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Management of Resistant Hypertension in Primary Care Image
Dec 08, 2020

Management of Resistant Hypertension in Primary Care

Ben Taylor Photo

Ben Taylor PA-C, PhD, DFAAPABen Taylor, PA-C, PhD, DFAAPA

We all understand that hypertension remains the world\u2019s leading risk factor for cardiovascular disease, stroke, disability, and ultimately, death. Even with a multitude of updates from the Joint National Committee and steady improvement in hypertension awareness, treatment, and control rates, a vast majority of adults with hypertension still fail to achieve their recommended blood pressure treatment targets, even with three antihypertensive medications, and they have to be placed on four or more medications to achieve their targets. These patients are designated as having resistant hypertension (RH), and they remain at increased risk for morbidity and mortality.<\/p>\r\n

The typical characteristics of a patient with RH include African American race, older age, and male sex. Comorbidities associated with RH include obesity, left ventricular hypertrophy, albuminuria, diabetes mellitus, chronic kidney disease, and a higher Framingham 10-year risk score. All are more common in patients with RH than in those without RH.<\/p>\r\n

So, what do we do if we cannot get a patient\u2019s blood pressure under control? Remember that the goal blood pressure for patients with RH is the same as that in patients with hypertension without treatment resistance. Try the following measures in your patient before referring to a hypertension specialist:<\/p>\r\n

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  1. Identify and treat any secondary causes:<\/strong> The most common of these are obstructive sleep apnea, primary aldosteronism, and renal artery stenosis.<\/li>\r\n
  2. Stop medications that raise blood pressure:<\/strong> A variety of medications increase blood pressure; most commonly implicated are nonsteroidal anti-inflammatory drugs (NSAIDs).<\/li>\r\n
  3. Reinforce lifestyle modification:<\/strong> Weight loss, exercise, and eating a healthy diet have demonstrated health benefits and lower blood pressure values.<\/li>\r\n
  4. Check for nonadherence:<\/strong> Adherence needs to be addressed at every visit. This is a major contributor to inadequate blood pressure control and is commonly seen in patients who have treatment resistance.<\/li>\r\n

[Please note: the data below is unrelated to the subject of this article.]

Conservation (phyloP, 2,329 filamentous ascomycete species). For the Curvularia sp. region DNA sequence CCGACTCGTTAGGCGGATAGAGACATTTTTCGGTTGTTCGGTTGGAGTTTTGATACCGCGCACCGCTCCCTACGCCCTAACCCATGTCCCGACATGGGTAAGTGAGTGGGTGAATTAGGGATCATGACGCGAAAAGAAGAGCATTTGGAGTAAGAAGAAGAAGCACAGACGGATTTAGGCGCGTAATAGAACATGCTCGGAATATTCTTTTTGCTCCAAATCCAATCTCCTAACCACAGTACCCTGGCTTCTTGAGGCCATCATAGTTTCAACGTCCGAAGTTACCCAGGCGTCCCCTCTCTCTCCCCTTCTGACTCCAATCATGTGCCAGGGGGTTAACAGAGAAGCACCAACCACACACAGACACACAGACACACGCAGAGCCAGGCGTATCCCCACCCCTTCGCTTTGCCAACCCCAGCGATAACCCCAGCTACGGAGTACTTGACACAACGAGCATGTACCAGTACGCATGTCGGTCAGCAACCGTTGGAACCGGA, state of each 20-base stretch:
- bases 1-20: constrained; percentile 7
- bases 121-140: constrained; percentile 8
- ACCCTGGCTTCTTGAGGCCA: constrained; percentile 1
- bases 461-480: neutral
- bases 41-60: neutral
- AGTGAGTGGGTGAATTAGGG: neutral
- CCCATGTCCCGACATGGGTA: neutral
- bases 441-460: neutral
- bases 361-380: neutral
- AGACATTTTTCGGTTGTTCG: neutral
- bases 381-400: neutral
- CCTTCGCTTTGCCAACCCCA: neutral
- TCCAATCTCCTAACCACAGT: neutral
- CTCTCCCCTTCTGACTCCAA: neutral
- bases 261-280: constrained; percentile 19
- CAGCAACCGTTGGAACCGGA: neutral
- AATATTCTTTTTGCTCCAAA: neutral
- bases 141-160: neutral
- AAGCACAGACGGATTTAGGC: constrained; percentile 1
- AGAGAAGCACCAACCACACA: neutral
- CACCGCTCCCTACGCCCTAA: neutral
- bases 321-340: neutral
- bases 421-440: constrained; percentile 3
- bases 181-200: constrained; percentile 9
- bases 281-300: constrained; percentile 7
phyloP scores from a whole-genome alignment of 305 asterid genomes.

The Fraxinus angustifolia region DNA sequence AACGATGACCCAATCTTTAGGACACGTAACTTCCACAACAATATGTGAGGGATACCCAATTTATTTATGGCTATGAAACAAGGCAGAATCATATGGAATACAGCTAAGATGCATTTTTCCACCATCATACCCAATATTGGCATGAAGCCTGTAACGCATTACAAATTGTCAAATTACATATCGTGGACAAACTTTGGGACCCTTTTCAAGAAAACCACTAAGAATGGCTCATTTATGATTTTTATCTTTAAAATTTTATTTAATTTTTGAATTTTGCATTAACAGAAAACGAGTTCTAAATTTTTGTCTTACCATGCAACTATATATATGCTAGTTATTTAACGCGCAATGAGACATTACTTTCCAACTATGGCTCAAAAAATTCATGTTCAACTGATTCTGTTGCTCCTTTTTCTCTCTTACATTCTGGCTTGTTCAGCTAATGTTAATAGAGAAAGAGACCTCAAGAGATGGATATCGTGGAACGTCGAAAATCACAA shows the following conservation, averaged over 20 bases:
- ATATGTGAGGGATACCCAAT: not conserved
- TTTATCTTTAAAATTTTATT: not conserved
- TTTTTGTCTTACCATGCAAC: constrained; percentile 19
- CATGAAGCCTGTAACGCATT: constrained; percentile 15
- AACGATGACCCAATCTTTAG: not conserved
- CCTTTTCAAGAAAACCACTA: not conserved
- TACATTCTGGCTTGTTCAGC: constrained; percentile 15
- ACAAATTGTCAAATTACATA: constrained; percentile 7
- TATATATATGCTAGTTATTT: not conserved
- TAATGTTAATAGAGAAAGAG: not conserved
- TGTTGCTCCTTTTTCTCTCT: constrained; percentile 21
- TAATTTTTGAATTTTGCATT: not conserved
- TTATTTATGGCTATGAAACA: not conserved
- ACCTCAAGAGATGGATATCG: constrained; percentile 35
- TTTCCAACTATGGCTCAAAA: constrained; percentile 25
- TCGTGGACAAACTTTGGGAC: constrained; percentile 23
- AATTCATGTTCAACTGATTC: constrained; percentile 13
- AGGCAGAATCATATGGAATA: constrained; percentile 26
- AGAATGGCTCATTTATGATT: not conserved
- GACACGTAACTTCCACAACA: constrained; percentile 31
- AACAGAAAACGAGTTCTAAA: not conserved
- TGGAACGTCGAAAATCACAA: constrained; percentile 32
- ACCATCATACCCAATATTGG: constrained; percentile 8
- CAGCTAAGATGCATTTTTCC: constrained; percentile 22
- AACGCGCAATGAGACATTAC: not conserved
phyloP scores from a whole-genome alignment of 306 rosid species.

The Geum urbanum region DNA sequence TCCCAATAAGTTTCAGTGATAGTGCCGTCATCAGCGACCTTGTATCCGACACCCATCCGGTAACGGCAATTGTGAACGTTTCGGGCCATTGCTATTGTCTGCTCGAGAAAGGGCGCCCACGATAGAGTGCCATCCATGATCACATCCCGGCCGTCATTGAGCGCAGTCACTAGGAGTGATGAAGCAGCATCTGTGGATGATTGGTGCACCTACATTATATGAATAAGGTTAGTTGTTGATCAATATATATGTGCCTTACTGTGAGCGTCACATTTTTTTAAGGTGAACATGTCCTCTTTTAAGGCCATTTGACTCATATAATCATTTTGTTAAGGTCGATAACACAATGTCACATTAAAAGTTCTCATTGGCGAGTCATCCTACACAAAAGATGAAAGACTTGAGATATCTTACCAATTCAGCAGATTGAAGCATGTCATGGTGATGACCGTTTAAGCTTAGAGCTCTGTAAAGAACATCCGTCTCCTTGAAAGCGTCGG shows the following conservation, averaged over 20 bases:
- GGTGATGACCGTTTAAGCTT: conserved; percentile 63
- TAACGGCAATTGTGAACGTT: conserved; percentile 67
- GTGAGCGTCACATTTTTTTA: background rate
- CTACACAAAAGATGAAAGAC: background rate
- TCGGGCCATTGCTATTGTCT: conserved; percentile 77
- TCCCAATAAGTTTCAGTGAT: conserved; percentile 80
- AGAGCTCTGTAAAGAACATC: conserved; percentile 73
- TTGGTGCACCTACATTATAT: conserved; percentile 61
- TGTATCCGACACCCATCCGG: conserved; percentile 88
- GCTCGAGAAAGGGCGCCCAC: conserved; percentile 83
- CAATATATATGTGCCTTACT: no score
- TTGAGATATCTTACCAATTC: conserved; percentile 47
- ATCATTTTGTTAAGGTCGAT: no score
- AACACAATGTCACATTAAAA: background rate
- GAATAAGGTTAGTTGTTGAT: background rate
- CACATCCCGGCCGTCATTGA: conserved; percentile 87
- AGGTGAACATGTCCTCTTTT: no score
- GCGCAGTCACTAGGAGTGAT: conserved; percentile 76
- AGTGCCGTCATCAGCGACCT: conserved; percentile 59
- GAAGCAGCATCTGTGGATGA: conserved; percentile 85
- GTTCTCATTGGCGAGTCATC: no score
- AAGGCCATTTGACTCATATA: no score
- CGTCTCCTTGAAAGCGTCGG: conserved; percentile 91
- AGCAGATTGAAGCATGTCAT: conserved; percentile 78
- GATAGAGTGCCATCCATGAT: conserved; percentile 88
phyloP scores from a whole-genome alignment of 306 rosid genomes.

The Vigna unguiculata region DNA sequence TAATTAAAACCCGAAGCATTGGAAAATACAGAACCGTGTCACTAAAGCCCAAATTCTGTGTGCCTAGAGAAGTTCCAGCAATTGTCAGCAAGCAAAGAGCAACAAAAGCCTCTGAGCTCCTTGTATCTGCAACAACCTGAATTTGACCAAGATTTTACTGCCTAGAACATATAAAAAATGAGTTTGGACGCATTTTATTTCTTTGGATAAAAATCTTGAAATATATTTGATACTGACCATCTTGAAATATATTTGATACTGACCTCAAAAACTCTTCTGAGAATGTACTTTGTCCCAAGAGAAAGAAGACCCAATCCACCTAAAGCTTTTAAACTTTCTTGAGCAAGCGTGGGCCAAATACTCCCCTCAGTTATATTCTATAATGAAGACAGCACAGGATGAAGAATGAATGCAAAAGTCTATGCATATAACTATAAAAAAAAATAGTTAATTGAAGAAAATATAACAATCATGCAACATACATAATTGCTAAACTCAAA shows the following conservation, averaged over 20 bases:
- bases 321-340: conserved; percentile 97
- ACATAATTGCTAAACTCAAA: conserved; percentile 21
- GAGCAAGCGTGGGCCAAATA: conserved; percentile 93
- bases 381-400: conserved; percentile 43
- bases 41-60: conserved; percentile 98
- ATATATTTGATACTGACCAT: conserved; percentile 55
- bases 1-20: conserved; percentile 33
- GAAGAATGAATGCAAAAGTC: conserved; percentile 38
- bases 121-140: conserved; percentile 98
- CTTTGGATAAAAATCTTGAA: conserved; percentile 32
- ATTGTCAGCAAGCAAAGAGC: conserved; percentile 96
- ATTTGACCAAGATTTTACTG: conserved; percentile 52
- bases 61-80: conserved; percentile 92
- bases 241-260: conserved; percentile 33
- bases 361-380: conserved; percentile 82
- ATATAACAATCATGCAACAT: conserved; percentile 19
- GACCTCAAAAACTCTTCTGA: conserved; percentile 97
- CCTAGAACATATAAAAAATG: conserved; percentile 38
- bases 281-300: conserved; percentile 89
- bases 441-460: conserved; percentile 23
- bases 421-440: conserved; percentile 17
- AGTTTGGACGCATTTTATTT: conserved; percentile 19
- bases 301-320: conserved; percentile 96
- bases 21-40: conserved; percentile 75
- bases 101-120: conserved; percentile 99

5. Consider changes to pharmacologic therapy:<\/strong><\/li>\r\n<\/ol>\r\n
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      Switch to a more potent diuretic:<\/strong><\/p>\r\n<\/li>\r\n

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      If estimated glomerular filtration rate (eGFR) is \u226530 mL\/min\/1.72 m2, start chlorthalidone at 12.5 mg daily with titration up to 25 mg daily. If indapamide is used, start at 1.25 mg daily, titrating up to 5 mg daily as needed.<\/p>\r\n<\/li>\r\n

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      If eGFR <30 mL\/min\/1.72 m2, try switching to a loop diuretic; furosemide and bumetanide are relatively short acting and usually require BID dosing.<\/p>\r\n<\/li>\r\n

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      Add a mineralocorticoid receptor antagonist:<\/strong> A mineralocorticoid receptor antagonist (eg, spironolactone 12.5 mg daily then titrating to 25 mg, or eplerenone 50 mg daily) can yield significant antihypertensive benefit when added to existing multiple-drug regimens in patients with RH.<\/p>\r\n<\/li>\r\n<\/ul>\r\n

      I recommend referral to a hypertension specialist if blood pressure remains elevated despite 6 months of intensive treatment with at least three drugs classes. Other specialists may need to be consulted if you suspect a specific secondary cause of hypertension.<\/p>

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Reference
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  • Braam B, et al. Recognition and management of resistant hypertension. Clin J Am Soc Nephrol.<\/em> 2017;12:524-535.<\/li>\r\n
  • Carey RM, et al. Resistant hypertension: Detection, evaluation, and management. A scientific statement from the American Heart Association. Hypertension.<\/em> 2018;72:e53-e90.<\/li>\r\n
  • Unger T, et al. 2020 International Society of Hypertension global hypertension practice guidelines. Hypertension.<\/em> 2020;75:1334-1357.<\/li>\r\n
  • Williams B, et al. 2018 ESC\/ESH guidelines for the management of arterial hypertension. Eur Heart J.<\/em> 2018;39:3021-3104.<\/li>\r\n<\/ul>
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